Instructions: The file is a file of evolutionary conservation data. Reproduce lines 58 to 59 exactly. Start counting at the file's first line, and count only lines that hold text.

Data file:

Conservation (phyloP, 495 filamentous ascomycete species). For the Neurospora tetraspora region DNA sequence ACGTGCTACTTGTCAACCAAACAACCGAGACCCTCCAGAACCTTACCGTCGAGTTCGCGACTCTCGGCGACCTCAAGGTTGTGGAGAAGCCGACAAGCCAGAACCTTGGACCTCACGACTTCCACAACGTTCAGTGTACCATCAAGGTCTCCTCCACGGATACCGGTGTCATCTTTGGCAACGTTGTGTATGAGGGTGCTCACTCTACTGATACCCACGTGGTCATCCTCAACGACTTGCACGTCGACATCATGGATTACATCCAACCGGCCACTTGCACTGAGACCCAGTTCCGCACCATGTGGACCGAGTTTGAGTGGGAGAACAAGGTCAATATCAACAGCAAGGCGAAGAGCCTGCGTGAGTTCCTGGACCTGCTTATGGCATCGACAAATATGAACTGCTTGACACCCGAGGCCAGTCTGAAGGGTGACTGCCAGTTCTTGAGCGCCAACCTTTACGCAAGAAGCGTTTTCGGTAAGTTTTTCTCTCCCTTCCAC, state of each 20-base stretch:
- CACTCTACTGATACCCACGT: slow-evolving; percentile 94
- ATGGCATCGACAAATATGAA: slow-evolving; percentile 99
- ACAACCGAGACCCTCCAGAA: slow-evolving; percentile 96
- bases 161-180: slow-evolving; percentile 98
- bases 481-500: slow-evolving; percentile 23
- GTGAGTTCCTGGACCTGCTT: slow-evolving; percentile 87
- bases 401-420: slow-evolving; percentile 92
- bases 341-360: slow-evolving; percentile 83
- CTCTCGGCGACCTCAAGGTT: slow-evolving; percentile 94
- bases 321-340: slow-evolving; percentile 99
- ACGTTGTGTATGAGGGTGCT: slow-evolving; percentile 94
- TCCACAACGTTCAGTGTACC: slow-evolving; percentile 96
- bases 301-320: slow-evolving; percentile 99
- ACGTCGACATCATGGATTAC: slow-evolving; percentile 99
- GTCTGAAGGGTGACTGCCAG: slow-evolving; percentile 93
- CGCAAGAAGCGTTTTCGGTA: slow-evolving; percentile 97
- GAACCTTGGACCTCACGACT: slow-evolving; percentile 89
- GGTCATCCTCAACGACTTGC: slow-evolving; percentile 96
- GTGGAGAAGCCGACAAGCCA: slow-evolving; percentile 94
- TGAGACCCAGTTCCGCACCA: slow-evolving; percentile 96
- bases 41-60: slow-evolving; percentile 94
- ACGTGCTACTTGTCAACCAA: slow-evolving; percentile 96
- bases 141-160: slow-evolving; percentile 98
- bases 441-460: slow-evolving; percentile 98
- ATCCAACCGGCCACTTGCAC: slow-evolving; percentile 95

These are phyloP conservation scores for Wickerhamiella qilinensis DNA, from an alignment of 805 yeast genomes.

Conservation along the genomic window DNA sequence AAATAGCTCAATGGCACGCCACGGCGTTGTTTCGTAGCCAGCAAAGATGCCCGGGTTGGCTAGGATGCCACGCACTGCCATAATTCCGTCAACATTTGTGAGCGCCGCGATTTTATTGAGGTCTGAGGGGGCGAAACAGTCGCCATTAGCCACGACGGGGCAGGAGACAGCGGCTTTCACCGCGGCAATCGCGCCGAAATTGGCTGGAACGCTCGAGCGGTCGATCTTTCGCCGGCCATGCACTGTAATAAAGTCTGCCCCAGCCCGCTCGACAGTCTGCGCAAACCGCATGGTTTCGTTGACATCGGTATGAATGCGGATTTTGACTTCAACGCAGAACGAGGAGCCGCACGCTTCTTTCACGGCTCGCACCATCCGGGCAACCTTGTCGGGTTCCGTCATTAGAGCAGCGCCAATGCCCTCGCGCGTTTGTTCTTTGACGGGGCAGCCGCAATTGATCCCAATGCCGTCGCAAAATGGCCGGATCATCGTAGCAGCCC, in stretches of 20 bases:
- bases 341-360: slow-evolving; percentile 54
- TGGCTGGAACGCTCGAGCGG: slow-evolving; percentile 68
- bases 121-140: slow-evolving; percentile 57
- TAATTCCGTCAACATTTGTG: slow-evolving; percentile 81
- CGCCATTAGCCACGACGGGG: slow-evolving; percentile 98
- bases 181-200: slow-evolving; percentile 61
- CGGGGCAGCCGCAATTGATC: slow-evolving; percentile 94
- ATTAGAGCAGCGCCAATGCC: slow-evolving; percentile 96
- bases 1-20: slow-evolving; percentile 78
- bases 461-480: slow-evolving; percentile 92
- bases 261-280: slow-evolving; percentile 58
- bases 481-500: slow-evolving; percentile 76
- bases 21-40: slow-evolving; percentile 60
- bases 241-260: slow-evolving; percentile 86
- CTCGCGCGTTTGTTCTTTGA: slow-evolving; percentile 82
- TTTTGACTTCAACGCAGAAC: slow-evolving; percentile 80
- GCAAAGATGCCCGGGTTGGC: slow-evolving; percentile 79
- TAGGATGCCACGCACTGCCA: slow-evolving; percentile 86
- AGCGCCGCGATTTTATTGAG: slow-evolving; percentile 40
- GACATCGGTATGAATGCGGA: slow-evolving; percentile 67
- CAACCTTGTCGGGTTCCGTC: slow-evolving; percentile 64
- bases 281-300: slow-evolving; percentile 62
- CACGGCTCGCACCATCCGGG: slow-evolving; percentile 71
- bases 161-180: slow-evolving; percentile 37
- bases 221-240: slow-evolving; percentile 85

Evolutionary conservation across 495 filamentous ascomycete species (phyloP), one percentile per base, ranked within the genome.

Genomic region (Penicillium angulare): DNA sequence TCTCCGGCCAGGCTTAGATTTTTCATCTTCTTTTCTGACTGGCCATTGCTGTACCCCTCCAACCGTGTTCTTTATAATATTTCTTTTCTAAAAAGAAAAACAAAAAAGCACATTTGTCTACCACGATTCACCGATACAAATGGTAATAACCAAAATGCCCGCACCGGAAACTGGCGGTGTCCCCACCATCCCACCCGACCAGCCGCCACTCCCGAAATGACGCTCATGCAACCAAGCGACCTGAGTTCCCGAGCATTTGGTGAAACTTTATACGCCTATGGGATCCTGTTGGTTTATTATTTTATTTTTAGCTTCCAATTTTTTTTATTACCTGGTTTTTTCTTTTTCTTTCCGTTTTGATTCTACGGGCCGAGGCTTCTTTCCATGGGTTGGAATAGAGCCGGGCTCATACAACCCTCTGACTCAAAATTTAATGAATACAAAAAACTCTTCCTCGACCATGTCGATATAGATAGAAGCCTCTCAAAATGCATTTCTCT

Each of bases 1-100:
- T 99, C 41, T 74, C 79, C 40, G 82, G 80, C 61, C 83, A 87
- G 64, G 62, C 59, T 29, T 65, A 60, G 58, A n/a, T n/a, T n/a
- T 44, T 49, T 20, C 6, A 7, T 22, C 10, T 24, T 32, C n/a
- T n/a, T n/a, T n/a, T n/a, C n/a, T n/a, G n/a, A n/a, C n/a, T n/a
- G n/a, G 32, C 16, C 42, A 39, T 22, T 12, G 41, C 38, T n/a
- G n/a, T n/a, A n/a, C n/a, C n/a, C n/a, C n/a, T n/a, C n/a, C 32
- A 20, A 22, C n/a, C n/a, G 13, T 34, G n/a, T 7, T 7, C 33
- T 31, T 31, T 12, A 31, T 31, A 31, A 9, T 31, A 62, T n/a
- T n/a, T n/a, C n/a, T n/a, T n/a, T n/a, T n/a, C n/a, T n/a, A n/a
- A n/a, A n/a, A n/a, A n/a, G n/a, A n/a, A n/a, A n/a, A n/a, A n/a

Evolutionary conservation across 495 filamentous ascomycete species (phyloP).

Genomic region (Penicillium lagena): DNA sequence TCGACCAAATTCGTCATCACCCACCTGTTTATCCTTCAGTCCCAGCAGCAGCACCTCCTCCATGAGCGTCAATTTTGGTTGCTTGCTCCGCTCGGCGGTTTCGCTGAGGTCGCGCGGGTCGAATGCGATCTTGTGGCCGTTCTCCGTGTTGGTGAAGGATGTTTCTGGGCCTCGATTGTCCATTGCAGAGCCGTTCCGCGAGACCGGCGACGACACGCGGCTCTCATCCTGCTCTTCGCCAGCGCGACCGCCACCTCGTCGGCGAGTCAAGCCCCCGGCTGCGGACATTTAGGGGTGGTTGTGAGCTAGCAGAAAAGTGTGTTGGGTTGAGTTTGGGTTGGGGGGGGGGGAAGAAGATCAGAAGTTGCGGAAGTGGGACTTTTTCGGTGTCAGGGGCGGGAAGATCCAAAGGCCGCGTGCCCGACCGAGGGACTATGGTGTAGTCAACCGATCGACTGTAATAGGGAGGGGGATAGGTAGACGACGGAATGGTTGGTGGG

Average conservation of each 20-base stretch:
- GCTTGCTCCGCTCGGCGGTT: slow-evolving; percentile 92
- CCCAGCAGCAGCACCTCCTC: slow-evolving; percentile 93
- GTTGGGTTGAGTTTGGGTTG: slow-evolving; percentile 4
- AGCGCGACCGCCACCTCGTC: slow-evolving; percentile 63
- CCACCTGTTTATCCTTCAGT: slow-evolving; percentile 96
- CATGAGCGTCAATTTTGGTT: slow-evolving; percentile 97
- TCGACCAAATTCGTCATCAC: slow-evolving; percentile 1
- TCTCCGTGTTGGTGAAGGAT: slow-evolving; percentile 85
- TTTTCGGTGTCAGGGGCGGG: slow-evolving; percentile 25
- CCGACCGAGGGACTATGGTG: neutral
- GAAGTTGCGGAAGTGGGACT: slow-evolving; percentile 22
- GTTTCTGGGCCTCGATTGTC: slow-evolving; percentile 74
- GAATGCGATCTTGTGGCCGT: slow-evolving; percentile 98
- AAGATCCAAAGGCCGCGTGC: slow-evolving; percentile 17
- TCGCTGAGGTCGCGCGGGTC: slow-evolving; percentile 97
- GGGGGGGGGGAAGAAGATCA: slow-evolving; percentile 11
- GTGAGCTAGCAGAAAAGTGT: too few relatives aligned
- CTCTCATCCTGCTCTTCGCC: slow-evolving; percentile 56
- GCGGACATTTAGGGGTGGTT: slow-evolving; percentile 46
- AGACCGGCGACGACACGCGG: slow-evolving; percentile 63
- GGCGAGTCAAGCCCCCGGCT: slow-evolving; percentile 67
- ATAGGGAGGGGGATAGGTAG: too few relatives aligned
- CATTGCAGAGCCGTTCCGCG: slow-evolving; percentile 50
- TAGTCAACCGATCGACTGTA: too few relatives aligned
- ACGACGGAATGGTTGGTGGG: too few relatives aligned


- G 64, G 62, C 59, T 29, T 65, A 60, G 58, A n/a, T n/a, T n/a
- T 44, T 49, T 20, C 6, A 7, T 22, C 10, T 24, T 32, C n/a